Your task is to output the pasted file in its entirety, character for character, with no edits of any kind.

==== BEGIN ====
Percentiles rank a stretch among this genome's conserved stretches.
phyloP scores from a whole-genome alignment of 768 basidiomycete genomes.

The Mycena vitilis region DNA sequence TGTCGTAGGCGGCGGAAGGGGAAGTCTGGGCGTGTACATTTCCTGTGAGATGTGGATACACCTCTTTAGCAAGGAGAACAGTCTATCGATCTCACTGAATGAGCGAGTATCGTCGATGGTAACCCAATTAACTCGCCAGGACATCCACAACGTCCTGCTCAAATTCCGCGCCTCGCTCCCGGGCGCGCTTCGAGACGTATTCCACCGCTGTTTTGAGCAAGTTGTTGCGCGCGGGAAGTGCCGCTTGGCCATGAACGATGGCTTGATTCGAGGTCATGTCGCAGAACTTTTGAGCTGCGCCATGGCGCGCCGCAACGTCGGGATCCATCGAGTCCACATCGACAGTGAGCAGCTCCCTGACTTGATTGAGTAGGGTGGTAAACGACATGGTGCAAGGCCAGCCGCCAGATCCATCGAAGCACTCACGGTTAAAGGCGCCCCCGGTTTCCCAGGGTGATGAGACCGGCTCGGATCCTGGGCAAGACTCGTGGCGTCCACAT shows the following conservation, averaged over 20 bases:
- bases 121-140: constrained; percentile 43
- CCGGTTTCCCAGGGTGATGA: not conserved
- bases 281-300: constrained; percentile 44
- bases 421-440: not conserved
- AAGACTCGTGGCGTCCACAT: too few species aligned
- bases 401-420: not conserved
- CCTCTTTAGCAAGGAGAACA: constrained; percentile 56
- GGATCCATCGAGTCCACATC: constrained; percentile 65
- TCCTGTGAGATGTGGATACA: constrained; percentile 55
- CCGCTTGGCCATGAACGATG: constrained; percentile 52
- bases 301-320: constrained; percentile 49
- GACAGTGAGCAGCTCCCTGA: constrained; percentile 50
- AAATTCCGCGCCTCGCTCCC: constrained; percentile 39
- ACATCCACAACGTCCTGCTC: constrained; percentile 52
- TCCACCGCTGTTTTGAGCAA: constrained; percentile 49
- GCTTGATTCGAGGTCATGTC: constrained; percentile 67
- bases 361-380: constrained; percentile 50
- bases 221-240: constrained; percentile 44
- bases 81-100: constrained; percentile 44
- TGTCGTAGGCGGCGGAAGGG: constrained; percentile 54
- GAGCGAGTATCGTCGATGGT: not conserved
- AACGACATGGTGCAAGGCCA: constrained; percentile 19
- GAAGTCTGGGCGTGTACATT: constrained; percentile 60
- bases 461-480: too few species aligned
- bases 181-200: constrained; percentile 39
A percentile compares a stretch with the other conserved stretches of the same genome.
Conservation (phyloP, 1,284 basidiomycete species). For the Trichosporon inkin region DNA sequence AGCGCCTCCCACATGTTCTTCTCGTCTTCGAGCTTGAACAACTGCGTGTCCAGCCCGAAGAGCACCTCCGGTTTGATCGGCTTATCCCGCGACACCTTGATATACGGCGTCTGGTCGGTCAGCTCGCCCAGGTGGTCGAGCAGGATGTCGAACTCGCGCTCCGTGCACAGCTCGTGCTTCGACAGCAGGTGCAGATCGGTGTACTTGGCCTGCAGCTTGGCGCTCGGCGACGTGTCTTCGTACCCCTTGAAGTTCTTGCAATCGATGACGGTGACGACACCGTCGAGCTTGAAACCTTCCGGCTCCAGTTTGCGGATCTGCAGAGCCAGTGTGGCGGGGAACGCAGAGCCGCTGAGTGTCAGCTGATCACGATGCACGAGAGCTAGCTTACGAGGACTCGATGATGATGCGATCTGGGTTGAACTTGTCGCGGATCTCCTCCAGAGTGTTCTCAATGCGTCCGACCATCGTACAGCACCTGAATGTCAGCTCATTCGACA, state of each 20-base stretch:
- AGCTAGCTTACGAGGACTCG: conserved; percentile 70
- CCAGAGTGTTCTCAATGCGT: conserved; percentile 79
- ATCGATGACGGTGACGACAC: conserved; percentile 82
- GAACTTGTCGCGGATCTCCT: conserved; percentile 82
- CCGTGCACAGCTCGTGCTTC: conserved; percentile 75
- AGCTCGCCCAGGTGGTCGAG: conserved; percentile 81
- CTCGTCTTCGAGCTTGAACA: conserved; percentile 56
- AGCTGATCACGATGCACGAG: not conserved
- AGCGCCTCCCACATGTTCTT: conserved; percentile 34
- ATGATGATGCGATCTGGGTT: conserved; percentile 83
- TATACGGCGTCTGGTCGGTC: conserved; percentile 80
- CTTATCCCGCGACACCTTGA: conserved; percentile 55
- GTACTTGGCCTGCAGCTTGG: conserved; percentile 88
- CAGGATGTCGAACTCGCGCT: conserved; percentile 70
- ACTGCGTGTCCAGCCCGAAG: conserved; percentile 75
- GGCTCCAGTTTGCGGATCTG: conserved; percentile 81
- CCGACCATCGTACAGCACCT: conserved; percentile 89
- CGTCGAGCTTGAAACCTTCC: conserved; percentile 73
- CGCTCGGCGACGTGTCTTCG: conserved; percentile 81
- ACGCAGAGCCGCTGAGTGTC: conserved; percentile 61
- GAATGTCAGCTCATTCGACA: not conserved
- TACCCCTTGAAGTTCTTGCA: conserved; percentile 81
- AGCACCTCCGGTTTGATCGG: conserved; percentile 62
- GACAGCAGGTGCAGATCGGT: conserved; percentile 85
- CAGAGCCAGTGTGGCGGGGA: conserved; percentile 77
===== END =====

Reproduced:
Percentiles rank a stretch among this genome's conserved stretches.
phyloP scores from a whole-genome alignment of 768 basidiomycete genomes.

The Mycena vitilis region DNA sequence TGTCGTAGGCGGCGGAAGGGGAAGTCTGGGCGTGTACATTTCCTGTGAGATGTGGATACACCTCTTTAGCAAGGAGAACAGTCTATCGATCTCACTGAATGAGCGAGTATCGTCGATGGTAACCCAATTAACTCGCCAGGACATCCACAACGTCCTGCTCAAATTCCGCGCCTCGCTCCCGGGCGCGCTTCGAGACGTATTCCACCGCTGTTTTGAGCAAGTTGTTGCGCGCGGGAAGTGCCGCTTGGCCATGAACGATGGCTTGATTCGAGGTCATGTCGCAGAACTTTTGAGCTGCGCCATGGCGCGCCGCAACGTCGGGATCCATCGAGTCCACATCGACAGTGAGCAGCTCCCTGACTTGATTGAGTAGGGTGGTAAACGACATGGTGCAAGGCCAGCCGCCAGATCCATCGAAGCACTCACGGTTAAAGGCGCCCCCGGTTTCCCAGGGTGATGAGACCGGCTCGGATCCTGGGCAAGACTCGTGGCGTCCACAT shows the following conservation, averaged over 20 bases:
- bases 121-140: constrained; percentile 43
- CCGGTTTCCCAGGGTGATGA: not conserved
- bases 281-300: constrained; percentile 44
- bases 421-440: not conserved
- AAGACTCGTGGCGTCCACAT: too few species aligned
- bases 401-420: not conserved
- CCTCTTTAGCAAGGAGAACA: constrained; percentile 56
- GGATCCATCGAGTCCACATC: constrained; percentile 65
- TCCTGTGAGATGTGGATACA: constrained; percentile 55
- CCGCTTGGCCATGAACGATG: constrained; percentile 52
- bases 301-320: constrained; percentile 49
- GACAGTGAGCAGCTCCCTGA: constrained; percentile 50
- AAATTCCGCGCCTCGCTCCC: constrained; percentile 39
- ACATCCACAACGTCCTGCTC: constrained; percentile 52
- TCCACCGCTGTTTTGAGCAA: constrained; percentile 49
- GCTTGATTCGAGGTCATGTC: constrained; percentile 67
- bases 361-380: constrained; percentile 50
- bases 221-240: constrained; percentile 44
- bases 81-100: constrained; percentile 44
- TGTCGTAGGCGGCGGAAGGG: constrained; percentile 54
- GAGCGAGTATCGTCGATGGT: not conserved
- AACGACATGGTGCAAGGCCA: constrained; percentile 19
- GAAGTCTGGGCGTGTACATT: constrained; percentile 60
- bases 461-480: too few species aligned
- bases 181-200: constrained; percentile 39
A percentile compares a stretch with the other conserved stretches of the same genome.
Conservation (phyloP, 1,284 basidiomycete species). For the Trichosporon inkin region DNA sequence AGCGCCTCCCACATGTTCTTCTCGTCTTCGAGCTTGAACAACTGCGTGTCCAGCCCGAAGAGCACCTCCGGTTTGATCGGCTTATCCCGCGACACCTTGATATACGGCGTCTGGTCGGTCAGCTCGCCCAGGTGGTCGAGCAGGATGTCGAACTCGCGCTCCGTGCACAGCTCGTGCTTCGACAGCAGGTGCAGATCGGTGTACTTGGCCTGCAGCTTGGCGCTCGGCGACGTGTCTTCGTACCCCTTGAAGTTCTTGCAATCGATGACGGTGACGACACCGTCGAGCTTGAAACCTTCCGGCTCCAGTTTGCGGATCTGCAGAGCCAGTGTGGCGGGGAACGCAGAGCCGCTGAGTGTCAGCTGATCACGATGCACGAGAGCTAGCTTACGAGGACTCGATGATGATGCGATCTGGGTTGAACTTGTCGCGGATCTCCTCCAGAGTGTTCTCAATGCGTCCGACCATCGTACAGCACCTGAATGTCAGCTCATTCGACA, state of each 20-base stretch:
- AGCTAGCTTACGAGGACTCG: conserved; percentile 70
- CCAGAGTGTTCTCAATGCGT: conserved; percentile 79
- ATCGATGACGGTGACGACAC: conserved; percentile 82
- GAACTTGTCGCGGATCTCCT: conserved; percentile 82
- CCGTGCACAGCTCGTGCTTC: conserved; percentile 75
- AGCTCGCCCAGGTGGTCGAG: conserved; percentile 81
- CTCGTCTTCGAGCTTGAACA: conserved; percentile 56
- AGCTGATCACGATGCACGAG: not conserved
- AGCGCCTCCCACATGTTCTT: conserved; percentile 34
- ATGATGATGCGATCTGGGTT: conserved; percentile 83
- TATACGGCGTCTGGTCGGTC: conserved; percentile 80
- CTTATCCCGCGACACCTTGA: conserved; percentile 55
- GTACTTGGCCTGCAGCTTGG: conserved; percentile 88
- CAGGATGTCGAACTCGCGCT: conserved; percentile 70
- ACTGCGTGTCCAGCCCGAAG: conserved; percentile 75
- GGCTCCAGTTTGCGGATCTG: conserved; percentile 81
- CCGACCATCGTACAGCACCT: conserved; percentile 89
- CGTCGAGCTTGAAACCTTCC: conserved; percentile 73
- CGCTCGGCGACGTGTCTTCG: conserved; percentile 81
- ACGCAGAGCCGCTGAGTGTC: conserved; percentile 61
- GAATGTCAGCTCATTCGACA: not conserved
- TACCCCTTGAAGTTCTTGCA: conserved; percentile 81
- AGCACCTCCGGTTTGATCGG: conserved; percentile 62
- GACAGCAGGTGCAGATCGGT: conserved; percentile 85
- CAGAGCCAGTGTGGCGGGGA: conserved; percentile 77